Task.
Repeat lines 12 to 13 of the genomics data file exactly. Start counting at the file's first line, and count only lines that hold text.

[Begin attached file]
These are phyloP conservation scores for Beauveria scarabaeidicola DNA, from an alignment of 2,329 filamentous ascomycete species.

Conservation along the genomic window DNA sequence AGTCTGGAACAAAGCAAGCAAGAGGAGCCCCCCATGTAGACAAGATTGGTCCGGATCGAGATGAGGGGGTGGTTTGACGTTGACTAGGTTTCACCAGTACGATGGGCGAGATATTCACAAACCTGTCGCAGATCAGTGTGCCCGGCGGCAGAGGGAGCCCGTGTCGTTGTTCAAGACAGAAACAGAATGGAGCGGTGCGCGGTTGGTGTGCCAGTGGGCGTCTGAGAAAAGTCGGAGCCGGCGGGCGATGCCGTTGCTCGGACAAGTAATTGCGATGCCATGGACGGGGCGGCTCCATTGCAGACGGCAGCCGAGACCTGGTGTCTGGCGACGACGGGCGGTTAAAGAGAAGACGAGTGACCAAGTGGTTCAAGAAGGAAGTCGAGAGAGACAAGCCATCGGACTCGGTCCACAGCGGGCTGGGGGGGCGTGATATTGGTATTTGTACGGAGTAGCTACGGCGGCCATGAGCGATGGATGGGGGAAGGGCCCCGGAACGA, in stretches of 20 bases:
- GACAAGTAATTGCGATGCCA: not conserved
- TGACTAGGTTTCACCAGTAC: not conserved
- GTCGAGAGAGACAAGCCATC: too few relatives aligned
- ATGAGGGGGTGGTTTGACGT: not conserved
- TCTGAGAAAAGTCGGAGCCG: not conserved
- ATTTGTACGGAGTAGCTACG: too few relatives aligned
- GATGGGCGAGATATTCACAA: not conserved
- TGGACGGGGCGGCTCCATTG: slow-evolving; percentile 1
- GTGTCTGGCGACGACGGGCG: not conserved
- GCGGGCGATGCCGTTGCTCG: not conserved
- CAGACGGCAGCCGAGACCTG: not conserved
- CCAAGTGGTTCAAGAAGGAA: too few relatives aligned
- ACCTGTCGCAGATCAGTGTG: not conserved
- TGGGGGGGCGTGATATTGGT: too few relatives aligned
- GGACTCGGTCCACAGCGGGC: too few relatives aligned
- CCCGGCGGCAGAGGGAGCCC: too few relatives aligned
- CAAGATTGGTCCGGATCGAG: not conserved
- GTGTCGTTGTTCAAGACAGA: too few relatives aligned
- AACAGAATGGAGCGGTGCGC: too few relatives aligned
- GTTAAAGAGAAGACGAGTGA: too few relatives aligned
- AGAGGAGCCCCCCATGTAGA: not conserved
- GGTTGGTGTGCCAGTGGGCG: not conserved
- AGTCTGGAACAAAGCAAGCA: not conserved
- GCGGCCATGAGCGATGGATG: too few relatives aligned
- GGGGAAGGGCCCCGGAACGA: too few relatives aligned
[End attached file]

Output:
- GCGGGCGATGCCGTTGCTCG: not conserved
- CAGACGGCAGCCGAGACCTG: not conserved